“SRI KAMALAMBA NAVAVARANA KRITHIS AND MUTHUSWAMI DIKSHITHAR”

Sri. Muthuswami Dikshithar was a great Devi Upasaka and well versed in all aspects of Sri Vidya Upasana. Out of his devotion to Sree kamalamba (one of the 64 Shakthipeethams in India), the celebrated deity at the famous Thyagaraja temple at Tiruvarur, and his compassion for all bhakthas, Sri. Dikshithar composed the Kamalamba Navavarana krithis, expounding in each of the nine krithis, the details of each Avarana of the Sri Chakra, including the Devathas and the Yoginis. Singing these krithis with utmost Devotion, Sraddha and Understanding would be the easy way to Sri Vidya Upasana.

The set of compositions, popularly known as ''KamalAmbA NavAvaraNam'' is a series of eleven kIrtanam-s composed by Sri Dikshithar, in praise of Goddess Kamalamba of the mammoth temple at Tiruvarur. This work is one of the peaks of his creativity. Be it the meaning, the raga or the structure, each one of the kritis is a gem. In this intellectual project, the composer is at his best,the lyrics are superb and steeped in devotion, the theme is lofty, and everything is indeed 'par excellence'!!

The krithis of the Kamalamba Navavarana series are:

1. Kamalambike – Thodi – Dhyanam – Sambodhana vibhakthi (vocative)

2. Kamalamba samrakshathu – Anandabhairavi – 1st Avaranam – Prathama vibhakthi (nominative)

3. Kamalambam bhajare – Kalyani – 2nd Avaranam – Dwithiya vibhakthi (accusative)

4. Shri Kamalambikaya – Sankarabharanam – 3rd Avaranam – Thrithiya vibhakthi (instrumental)

5. Kamalambikayai – Kambhoji – 4th Avaranam – Chathurthi vibhakthi (dative)

6. Shri Kamalambikaya – Bhairavi – 5th Avaranam – Panchami vibhakthi (ablative)

7. Kamalambikaya – Punnagavarali – 6th Avaranam – Shashti vibhakthi (genitive)

8. Shri Kamalambikayam – Sahana – 7th Avaranam – Sapthami vibhakthi (locative)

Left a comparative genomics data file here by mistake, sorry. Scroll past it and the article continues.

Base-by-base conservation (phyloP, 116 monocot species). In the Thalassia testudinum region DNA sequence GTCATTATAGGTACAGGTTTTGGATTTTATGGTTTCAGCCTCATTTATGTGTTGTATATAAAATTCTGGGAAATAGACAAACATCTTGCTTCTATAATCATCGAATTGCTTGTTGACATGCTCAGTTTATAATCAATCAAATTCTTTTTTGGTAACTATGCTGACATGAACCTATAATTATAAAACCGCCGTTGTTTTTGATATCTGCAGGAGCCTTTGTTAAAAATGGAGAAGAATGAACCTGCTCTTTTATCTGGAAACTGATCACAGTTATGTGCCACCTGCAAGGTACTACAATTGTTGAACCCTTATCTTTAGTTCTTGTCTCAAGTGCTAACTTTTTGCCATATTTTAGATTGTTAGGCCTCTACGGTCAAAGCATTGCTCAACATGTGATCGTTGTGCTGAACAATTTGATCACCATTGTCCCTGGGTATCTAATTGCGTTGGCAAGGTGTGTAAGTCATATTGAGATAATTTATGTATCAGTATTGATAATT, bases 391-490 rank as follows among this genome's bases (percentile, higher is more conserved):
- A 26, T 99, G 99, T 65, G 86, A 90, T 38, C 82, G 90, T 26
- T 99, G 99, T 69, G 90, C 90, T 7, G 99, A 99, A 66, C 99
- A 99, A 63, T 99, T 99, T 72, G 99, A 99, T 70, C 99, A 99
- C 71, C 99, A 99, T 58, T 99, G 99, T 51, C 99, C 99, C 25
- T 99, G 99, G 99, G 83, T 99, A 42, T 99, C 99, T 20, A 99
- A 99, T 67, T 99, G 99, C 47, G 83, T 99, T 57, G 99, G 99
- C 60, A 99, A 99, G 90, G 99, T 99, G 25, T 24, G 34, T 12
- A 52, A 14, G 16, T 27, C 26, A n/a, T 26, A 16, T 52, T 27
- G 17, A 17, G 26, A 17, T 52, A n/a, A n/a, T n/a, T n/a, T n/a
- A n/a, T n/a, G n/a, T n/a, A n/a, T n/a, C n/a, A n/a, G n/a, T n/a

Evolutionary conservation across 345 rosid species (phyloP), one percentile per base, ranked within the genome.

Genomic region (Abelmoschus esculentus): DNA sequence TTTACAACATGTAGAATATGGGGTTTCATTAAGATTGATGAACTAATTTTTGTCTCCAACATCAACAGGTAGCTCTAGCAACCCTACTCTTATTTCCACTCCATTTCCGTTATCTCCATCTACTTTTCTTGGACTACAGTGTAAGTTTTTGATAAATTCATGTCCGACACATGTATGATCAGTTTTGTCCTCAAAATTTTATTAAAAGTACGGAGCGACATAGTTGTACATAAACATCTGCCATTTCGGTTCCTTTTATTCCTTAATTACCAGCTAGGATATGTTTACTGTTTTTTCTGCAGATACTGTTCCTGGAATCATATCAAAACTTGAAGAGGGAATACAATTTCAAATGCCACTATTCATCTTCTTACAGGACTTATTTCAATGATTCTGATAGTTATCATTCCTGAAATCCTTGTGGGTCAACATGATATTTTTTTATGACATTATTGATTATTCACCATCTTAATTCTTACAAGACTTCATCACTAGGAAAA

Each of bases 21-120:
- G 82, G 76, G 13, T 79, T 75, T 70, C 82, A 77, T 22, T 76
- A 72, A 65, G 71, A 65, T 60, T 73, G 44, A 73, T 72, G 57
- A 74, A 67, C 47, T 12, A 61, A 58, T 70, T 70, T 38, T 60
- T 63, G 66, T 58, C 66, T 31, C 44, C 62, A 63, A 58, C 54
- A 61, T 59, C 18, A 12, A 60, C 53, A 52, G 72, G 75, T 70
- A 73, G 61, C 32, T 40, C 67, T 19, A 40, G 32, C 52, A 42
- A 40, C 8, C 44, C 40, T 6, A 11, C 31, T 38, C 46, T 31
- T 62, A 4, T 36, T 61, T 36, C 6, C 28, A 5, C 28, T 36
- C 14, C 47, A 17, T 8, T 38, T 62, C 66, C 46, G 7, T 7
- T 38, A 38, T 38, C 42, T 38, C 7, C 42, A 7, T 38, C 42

9. Shri Kamalambike – Ghanta – 8th Avaranam – Sambodhana vibhakthi (vocative)

10. Shri Kamalamba jayathi – Ahiri – 9th Avaranam – (all eight vibhakthis)

(The pallavi employs prathama vibhakti, the anupallavi - the dwithiya and thrithiya vibhaktis, while the charanam has one line each in chaturthI, panchamI, shashti and sapthamI vibhaktis. The line set in chathurthI vibhakti also incorporates the sambodhana, while the two lines sung in madhyamakaala return to the prathama vibhakti.)

11. Shri Kamalambike – Shriragam – an auspicious mangalam.

In each keerthanam, Dikshithar carefully brings out several thantrik details, the name of the chakram, its geometry, many salient features that are specific to the chakram, and the devatas and sub-deities associated with it. On many occasions, DIkshithar cleverly indulges in very lengthy word constructions, which to a layman may seem like a tongue-twister. The phrase “guruguha” (used in several meanings) appears in all these compositions as the composer's signature (mudra). The raga mudra is incorporated (through the art of shlesham (double meaning), in most of these compositions. The dhyana kIrtanam in the ragam Thodi does not feature a raga mudra, and the keerthanams in ragams Anandabhairavi (the first Avarana keerthanam), and Sankarabharanam (the third Avarana keerthanam) have only partial raga mudras (the word “Ananda” for the former, and “Shankara” for the latter). The Kambhoji, Sahana, and Ahiri compositions have disguised raga mudras (Kambhoja, Shana, Ahari, respectively). All other krithis have the proper raga mudra built into the sahithyam.

The Swara-structure, the sequential change of Ragas was methodical:

1. From Ananda-bhairavi to Kalyani meant a change of Gandhara.

2. From Kalyani to Sankarabharanam meant a only a change of madhyama.

3. From Sankarabharanam to Khamboji meant an addition of a nishada.

4. From Khamboji to Bhairavi meant removal of the additional nishada, addition of a dhaivata and change of gandhara.

5. From Bhairavi to Punnagavarali meant removal of the additional dhaivata and introduction of a rishabha.

6. The next song shows changes in gandhara and dhaivata after the removal of the additional rishabha.

7. Ghanta indicates addition of Rishabha and dhaivatha with change in gandhara.

8. The last change is extremely complex. It basically indicates addition of gandhara and nishadha.

As regards the Ahiri, the Raga of the kriti associated with the ninth avarana, there is a view, the raga has all the twenty-two notes in the octave; and such a fusion of all melodic and temporal elements in the same kriti is rather unusual especially when the pallavi has distinctive prose sections put together, seamlessly.

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